The coat of arms is deliberately absent in this printing, and so that it is not missed by first-time or forgetful readers the word ‘thus’ following the description has been removed. And no text follows the ending's cut-off sentence: instead a picture, presumably of the fille de chambre, speaks a thousand words, or perhaps only one (and mirrors the picture of Yorick and another lady that appears just before the book's opening line: '"They order," said I, "this matter better in France."')

1894 absence of starling arms

1894 edition note

At the end of the book is a list of the prices of the various bindings of this edition, some more luxurious than others, along with an indication of other texts included in the series. The Library's copy is one of the 'cloth gilt tops' bindings; unlike the other books discussed in this Spotlight, it is not a special collections item, and is borrowable from the open-access Garden Basement in the Working Library.

 

Maxwell R.46 (1905)

1905 title page

This volume, number 78 of a 335-copy edition, is without additional illustrations, and has no text following its terminal dash.

1905 starling arms1905 ending

1905 edition note 

 

BS G3.12.2 (1928)

1928 dustjacket

1928 edition note

The Brice-Smith Collection in the Lower Library is the home of the Spotlight’s final item, number 299 of a delightfully illustrated 500-copy edition of the novel. The orange-red dustjacket replicates the title page, and notes that the six new illustrations are engravings by J.E. (Jean Émile) Laboureur.

1928 Calais1928 lady and carriage1928 pulse

1928 caged starling1928 lady on stairs1928 lady and fille de chambre

They depict Yorick’s arrival in Calais; his meeting with the lady who will shortly witness the snuffbox exchange; the pulse-checking incident; the caged starling; a meeting with a society lady, perhaps the Madame de V*** whom Yorick persuades away from deism; and the discussion with the final sequence’s lady and her fille de chambre about sleeping arrangements, which again come to an embarrassing end with a dash and a blank space.

1928 starling arms1928 ending

Also of note regarding this edition is that it gathers Sterne’s footnotes into a set of endnotes that are not pointed to in the main text: this has the effect of making the notes seem more editorial than authorial, arguably detracting from their contribution to the comedy.

 1928 endnotes

*

 

Whether further editions of A Sentimental Journey make their way into the Old Library remains to be seen; with Sterne not being a Johnian, actively acquiring them is unlikely ever to be a priority. Still, the nine items featured here give an indication of how one text can find itself in various incarnations in a single library even without there being any sentimental link (as it were) between the library and the author; it is not impossible that another version of Yorick's travels could one day join them.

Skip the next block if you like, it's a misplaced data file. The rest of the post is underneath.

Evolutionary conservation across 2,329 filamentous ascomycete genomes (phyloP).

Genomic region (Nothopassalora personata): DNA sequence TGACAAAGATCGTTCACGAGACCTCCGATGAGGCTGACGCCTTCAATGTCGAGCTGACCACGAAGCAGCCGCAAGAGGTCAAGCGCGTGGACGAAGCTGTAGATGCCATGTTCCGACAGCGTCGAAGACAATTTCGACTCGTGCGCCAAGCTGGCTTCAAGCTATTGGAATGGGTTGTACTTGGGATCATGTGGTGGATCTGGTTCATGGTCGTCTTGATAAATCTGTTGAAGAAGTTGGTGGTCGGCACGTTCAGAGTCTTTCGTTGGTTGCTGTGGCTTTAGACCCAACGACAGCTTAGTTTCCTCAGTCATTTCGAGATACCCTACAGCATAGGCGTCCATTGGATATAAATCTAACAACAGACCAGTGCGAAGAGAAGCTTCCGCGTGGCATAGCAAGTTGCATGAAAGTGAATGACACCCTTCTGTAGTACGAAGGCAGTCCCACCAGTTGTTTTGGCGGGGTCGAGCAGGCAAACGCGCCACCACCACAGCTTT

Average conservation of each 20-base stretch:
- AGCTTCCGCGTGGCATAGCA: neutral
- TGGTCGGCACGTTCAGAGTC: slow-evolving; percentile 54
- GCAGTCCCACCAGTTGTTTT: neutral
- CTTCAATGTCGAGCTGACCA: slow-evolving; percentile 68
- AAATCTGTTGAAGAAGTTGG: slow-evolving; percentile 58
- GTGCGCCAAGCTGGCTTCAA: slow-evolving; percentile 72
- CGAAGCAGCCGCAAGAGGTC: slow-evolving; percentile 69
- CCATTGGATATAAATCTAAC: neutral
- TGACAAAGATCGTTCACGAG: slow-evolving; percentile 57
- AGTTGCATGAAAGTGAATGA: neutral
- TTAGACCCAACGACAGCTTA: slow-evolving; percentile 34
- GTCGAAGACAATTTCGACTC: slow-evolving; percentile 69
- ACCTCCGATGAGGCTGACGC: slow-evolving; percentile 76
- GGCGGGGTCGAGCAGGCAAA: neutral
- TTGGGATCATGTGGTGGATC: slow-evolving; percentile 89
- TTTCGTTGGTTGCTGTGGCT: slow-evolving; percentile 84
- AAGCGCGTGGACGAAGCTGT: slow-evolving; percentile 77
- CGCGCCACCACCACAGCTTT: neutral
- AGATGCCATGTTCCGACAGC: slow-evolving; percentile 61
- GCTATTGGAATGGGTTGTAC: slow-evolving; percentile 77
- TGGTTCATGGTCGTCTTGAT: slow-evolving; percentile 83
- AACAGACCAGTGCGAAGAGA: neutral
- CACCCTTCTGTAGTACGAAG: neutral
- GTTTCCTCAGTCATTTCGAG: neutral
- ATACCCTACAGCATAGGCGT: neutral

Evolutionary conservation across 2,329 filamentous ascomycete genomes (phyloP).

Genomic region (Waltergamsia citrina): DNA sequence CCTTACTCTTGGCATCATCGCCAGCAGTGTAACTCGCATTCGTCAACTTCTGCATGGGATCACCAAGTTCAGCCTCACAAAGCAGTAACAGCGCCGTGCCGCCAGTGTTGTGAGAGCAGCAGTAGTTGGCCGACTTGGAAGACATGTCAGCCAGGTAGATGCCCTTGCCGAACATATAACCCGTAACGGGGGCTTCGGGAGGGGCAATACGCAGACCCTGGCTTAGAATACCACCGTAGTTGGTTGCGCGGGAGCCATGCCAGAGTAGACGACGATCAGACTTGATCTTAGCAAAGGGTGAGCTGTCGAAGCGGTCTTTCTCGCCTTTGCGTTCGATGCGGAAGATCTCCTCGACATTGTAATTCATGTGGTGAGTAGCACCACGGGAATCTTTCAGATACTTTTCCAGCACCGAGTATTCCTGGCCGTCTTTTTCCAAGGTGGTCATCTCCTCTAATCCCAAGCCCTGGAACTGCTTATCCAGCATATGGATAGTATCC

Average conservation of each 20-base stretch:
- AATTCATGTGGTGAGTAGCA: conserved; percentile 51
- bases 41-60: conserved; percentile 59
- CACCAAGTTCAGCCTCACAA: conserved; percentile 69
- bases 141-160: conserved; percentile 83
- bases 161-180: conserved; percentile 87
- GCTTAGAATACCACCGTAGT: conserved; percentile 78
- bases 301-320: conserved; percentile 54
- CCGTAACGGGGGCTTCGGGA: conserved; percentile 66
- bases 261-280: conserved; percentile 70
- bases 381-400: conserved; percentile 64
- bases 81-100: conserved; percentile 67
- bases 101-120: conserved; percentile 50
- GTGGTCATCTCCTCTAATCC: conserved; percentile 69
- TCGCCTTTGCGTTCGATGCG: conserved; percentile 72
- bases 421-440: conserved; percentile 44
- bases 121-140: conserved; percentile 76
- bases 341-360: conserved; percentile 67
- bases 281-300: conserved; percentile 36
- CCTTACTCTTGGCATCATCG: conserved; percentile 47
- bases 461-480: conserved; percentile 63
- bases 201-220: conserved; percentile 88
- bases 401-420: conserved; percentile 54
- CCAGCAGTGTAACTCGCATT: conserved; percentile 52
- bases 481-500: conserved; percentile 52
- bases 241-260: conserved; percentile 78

This article was contributed by Adam Crothers, Special Collections Assistant, who despite having now written three of his Spotlights on bawdy subjects has never even caught hold of a fille de chambre's

12 June 2017

Alexander John Scott - Nelson's secret agent

Bust of Alexander John ScottVisitors to the Upper Library might be forgiven for not noticing that on the windowsill in the bay furthest from the river on the south side sits a bust. Those who do see it may wonder ‘Who was A.J. Scott?’.

Alexander John Scott was born in 1768 and came up to St John’s as a sizar (one of the less well-off students who undertook some duties in return for their board and tuition) in 1786. His career  at the College was somewhat chequered. Whilst a proficient classicist, he applied himself far more to his social life than mathematics, and ran up debts. Fortunately his talent for languages was recognised by the Dean, and he escaped rustication. He left St John’s with a BA in 1790, and went on to ordination, taking up a position as Chaplain on a seventy-four gun ship of the line the Berwick, a post which gave him opportunity to develop his linguistic skills, learning Italian, Spanish, and German. These abilities were soon put to good use. Appointed chaplain to Admiral Sir Hyde Parker’s flagship the St George in 1795, he became the Admiral’s secretary, translating intercepted mail and newspapers. Voyages to the Baltic in 1801 allowed him to add Russian and Danish to his portfolio.